Global IT services company CGI opened its brand new Edinburgh office today – with a focus on some of the emerging technologies that are transforming the public sector.

Drones that scan buildings for defects and heat leakage, a global law enforcement and crime-fighting app, a primary and secondary teaching platform and robotic process automation (RPA) were all showcased at the Canadian firm’s plush new premises, which houses a hundred staff, on 81 George Street in the city.

Located across the road from the new WeWork office space, the opening adds to the tech offering on a street more famed for its luxury shopping than for cutting-edge digital products and services. CGI, which was previously located in the Gyle area of the city, has moved closer to one of its leading clients in Scotland, Edinburgh City Council, for which it provides extensive IT service support as well as numerous other public sector clients including The Scottish Government.

Tara McGeehan, President CGI UK and Lindsay McGranaghan, Vice President and Scotland Business Unit leader, welcomed city business contacts – as well as key clients – to the inauguration of the new open plan third floor office suite, which commands views across the Firth of Forth and also towards Edinburgh Castle.

McGeehan said: “We’re really, really proud of being here today and officially opening this office. We’ve got a long and proud history of working in Scotland – some of my team from Aberdeen are here, from Borders, Glasgow and Edinburgh. Philsophically, CGI are very much in a position of coming to a town, setting up… having a local presence and letting people work in their local communities and with their local communities.

“Our Edinburgh office represents a significant investment in our Scotland business unit. It highlights CGI’s determination to grow its presence further in the Scottish capital and beyond.”

McGranaghan added: “It’s only about three or four years ago that we were out at the Gyle; we had about a hundred members in total across Scotland, so to see over 100 members sitting in this office today, coupled with the work that we’re doing down in the Borders, in Glasgow and up in Aberdeen is truly something I think that not only I’m really proud of but all of the members and the teams who have supported this amazing journey. The metro model as we call it is really important in CGI and actually really important to our members in terms of our sense of community, so in addition, to use locally servicing our communities and clients, which makes a real difference because actually we’re consumers of a lot of the services that we’re delivering, particularly with our local authority clients, but also in terms of our community engagement.”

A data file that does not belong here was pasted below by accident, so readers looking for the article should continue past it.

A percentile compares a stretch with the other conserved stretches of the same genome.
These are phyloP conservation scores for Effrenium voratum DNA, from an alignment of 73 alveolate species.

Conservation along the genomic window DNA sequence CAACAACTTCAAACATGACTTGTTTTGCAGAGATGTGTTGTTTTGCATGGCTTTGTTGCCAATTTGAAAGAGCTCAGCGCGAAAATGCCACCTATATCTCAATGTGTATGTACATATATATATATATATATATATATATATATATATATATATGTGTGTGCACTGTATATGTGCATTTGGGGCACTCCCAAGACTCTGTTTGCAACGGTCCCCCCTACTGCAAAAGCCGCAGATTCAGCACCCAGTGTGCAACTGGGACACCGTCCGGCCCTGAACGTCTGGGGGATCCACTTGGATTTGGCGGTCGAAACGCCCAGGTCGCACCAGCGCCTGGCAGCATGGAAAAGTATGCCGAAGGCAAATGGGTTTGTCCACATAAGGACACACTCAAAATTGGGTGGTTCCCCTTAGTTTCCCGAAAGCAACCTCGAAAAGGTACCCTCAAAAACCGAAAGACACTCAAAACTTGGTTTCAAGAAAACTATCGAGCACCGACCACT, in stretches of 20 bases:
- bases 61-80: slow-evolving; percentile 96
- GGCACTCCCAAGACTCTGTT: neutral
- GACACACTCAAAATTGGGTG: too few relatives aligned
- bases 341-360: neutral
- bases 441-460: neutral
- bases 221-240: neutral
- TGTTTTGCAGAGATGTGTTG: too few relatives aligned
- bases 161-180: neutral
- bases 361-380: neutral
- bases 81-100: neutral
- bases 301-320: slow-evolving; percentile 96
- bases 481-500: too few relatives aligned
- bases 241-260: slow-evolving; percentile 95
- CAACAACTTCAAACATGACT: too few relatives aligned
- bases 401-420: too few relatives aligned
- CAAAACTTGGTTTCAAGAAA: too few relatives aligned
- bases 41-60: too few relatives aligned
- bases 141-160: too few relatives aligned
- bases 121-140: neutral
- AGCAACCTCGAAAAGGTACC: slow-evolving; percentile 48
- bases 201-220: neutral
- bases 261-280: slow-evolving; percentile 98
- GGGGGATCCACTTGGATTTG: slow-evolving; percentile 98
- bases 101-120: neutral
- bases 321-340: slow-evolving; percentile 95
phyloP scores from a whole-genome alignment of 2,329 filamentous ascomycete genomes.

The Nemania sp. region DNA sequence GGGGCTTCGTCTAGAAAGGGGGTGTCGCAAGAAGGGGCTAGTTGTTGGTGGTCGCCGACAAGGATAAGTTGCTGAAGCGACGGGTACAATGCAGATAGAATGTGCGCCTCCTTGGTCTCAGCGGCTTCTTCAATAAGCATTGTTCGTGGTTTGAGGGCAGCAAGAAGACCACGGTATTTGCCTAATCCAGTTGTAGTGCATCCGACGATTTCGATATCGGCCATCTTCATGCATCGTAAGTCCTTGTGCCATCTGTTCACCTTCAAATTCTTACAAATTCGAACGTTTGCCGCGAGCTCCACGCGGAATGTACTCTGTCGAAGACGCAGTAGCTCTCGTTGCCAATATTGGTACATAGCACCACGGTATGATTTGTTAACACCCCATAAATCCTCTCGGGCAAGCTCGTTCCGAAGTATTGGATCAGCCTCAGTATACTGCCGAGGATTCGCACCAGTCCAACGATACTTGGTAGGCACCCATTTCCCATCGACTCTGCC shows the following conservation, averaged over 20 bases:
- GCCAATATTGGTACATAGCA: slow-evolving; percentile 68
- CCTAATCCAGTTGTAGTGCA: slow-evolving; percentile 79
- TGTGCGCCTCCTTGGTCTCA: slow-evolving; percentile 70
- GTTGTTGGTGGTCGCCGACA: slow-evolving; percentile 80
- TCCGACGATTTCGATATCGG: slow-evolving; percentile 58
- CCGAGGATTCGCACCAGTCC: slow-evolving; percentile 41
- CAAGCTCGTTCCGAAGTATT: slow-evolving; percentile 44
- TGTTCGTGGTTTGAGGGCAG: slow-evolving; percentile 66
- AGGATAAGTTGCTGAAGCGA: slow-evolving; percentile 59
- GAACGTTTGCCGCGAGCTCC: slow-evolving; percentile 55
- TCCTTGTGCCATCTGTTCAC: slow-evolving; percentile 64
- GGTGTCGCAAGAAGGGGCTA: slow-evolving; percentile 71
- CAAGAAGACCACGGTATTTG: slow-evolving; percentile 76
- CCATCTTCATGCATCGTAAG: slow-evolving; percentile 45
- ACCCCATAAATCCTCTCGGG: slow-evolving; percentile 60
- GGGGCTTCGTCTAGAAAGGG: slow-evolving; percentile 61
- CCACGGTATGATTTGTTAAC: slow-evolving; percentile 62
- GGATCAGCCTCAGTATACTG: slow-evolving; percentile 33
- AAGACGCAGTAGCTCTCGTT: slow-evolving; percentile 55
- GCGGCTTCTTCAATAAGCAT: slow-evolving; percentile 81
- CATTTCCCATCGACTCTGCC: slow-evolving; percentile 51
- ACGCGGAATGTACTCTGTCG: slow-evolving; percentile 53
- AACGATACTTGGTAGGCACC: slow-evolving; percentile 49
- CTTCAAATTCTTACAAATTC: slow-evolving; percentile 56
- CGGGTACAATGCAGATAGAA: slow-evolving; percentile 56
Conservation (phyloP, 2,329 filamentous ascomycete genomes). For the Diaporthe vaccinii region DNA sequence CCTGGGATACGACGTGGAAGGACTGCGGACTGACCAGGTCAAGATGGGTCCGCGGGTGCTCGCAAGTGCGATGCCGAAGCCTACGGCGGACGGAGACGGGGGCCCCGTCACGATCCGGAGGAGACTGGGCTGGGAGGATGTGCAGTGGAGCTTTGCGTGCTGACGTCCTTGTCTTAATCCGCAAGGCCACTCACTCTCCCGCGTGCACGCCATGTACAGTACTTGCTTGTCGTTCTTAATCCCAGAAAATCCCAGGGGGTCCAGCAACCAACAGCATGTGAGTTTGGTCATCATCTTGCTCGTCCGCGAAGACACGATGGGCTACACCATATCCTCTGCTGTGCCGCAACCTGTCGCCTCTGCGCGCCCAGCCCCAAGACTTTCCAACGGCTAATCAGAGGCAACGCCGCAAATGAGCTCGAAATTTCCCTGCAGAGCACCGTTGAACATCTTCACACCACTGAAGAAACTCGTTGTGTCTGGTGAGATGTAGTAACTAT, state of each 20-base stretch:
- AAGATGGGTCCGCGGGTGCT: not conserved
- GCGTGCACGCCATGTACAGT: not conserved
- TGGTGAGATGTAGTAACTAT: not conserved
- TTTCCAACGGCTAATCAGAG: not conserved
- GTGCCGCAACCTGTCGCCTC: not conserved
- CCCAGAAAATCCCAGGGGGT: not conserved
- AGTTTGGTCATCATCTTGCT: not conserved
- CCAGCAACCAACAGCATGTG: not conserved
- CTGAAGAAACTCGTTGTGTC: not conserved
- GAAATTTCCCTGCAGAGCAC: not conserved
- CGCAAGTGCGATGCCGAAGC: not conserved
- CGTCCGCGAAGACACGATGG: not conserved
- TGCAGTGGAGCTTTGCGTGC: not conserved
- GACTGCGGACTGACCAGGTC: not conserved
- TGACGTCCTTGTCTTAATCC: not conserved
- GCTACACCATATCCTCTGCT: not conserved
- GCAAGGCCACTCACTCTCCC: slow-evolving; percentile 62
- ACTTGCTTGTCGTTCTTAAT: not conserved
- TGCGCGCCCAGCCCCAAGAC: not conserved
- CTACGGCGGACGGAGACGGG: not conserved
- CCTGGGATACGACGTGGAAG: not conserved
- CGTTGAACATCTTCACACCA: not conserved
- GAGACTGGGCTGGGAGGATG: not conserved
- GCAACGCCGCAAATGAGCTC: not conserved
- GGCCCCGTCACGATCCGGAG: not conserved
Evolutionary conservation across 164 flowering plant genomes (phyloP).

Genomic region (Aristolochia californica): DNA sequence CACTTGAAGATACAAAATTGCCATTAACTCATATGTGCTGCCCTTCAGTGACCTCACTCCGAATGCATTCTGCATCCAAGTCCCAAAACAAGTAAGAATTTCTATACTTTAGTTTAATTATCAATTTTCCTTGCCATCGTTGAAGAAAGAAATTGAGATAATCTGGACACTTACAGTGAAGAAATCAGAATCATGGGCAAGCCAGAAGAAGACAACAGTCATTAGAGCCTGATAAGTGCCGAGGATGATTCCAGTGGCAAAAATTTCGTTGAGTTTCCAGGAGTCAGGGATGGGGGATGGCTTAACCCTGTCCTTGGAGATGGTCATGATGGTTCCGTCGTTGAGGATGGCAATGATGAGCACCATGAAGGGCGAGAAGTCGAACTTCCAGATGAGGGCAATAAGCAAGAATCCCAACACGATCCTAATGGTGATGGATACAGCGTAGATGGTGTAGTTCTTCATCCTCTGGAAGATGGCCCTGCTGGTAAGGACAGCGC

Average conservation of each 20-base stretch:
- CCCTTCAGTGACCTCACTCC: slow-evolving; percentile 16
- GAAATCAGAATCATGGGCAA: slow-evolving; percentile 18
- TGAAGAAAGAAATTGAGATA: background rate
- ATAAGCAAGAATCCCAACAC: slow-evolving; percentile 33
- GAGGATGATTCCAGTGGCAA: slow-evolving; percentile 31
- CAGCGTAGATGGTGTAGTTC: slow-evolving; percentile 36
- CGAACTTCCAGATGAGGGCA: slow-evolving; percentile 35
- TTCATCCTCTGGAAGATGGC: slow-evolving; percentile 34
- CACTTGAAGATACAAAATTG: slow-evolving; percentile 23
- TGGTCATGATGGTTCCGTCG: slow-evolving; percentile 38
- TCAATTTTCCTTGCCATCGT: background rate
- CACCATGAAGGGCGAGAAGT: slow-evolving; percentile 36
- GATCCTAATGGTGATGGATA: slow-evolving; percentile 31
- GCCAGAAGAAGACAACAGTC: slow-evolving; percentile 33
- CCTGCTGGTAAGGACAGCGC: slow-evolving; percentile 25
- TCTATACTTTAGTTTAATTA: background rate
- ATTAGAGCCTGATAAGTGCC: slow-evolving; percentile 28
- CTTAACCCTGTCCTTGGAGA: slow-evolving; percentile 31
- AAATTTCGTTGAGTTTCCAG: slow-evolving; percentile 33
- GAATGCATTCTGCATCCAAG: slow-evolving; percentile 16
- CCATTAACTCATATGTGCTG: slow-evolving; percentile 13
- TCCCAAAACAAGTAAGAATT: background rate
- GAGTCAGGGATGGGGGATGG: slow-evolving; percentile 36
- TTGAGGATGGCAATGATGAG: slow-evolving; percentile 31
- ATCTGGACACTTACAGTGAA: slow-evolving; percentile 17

In terms of that corporate social responsibility (CSR) engagement, McGragaghan, who at 36 has become one of CGI’s youngest ever senior leaders, highlighted CGI’s STEM (Science, Technology, Engineering & Maths) Camps, which run across the country aimed at getting young people into tech careers, a ‘bring your daugther to work’ day, designed to address the gender imbalance in technology careers, and an environmental initiative in the Borders to plant 5,500 trees across 250 acres to offset the company’s carbon footprint.

Cllr Adam McVey, Leader of the City of Edinburgh Council, said: “The opening of this new office cements CGI’s commitment to Edinburgh’s growing reputation as a global tech hub. This comes after the city’s accolade of being Europe’s most attractive destination for tech businesses to locate to. Their investment in the heart of the city confirms the importance CGI places on the relationship it has with both the city and with the council.

“The council and CGI have been working together since 2016 trying to modernise a lot of our functions, a lot of our services, a lot of our back office facilities, to help channel better delivery for the people of Edinburgh and I think we’re on quite a long journey to get to where we want to be: we’ve got big aspirations for our city and hopefully CGI mirrors that.”

The company, which has invested £6m in the new 9,529 sq ft office on a 10-year lease, with capacity for more than 250 staff, showcased some of its leading-edge products and services as part of the lunchtime event on Monday; it demonstrated a new drone technology from one of its suppliers Balmore Group, which scans buildings for defects and produces thermal imaging to track energy emissions. Initial scans of The Tontine shared office space in Glasgow has the potential to identify significant building work at a fraction of the cost of employing technicians to manually check the exterior of buildings. The company, which deployed a peregrine falcon to protect its drones from the threat of seagulls, found a number of ‘code red’ flaws in the building, which is owned by Glasgow City Council and provides space for tech start-ups.

CGI’s cutting-edge proprietary software i-D360, which has the potential to enable global law enforcement agencies among the ‘Five Eyes’ nations (UK, US, Canada, Australia and New Zealand) to share evidence and track organised crime suspects using sophisticated data analysis techniques was also demonstrated, as was classroom education tool Empowered Education and robotic process automation (RPA) software, which is helping Glasgow City Council reduce its reliance on manual data entry from paper based forms, freeing up staff to do more interesting and stimulating work.

Founded in 1976, CGI is among the largest independent and consulting services firms in the world, employing 77,500 staff (or ‘members’ as the company calls them) across the globe. In Scotland, the business works with more than 24 third party suppliers (two thirds are SMEs), which redirects more than £10m back into the Scottish economy every year.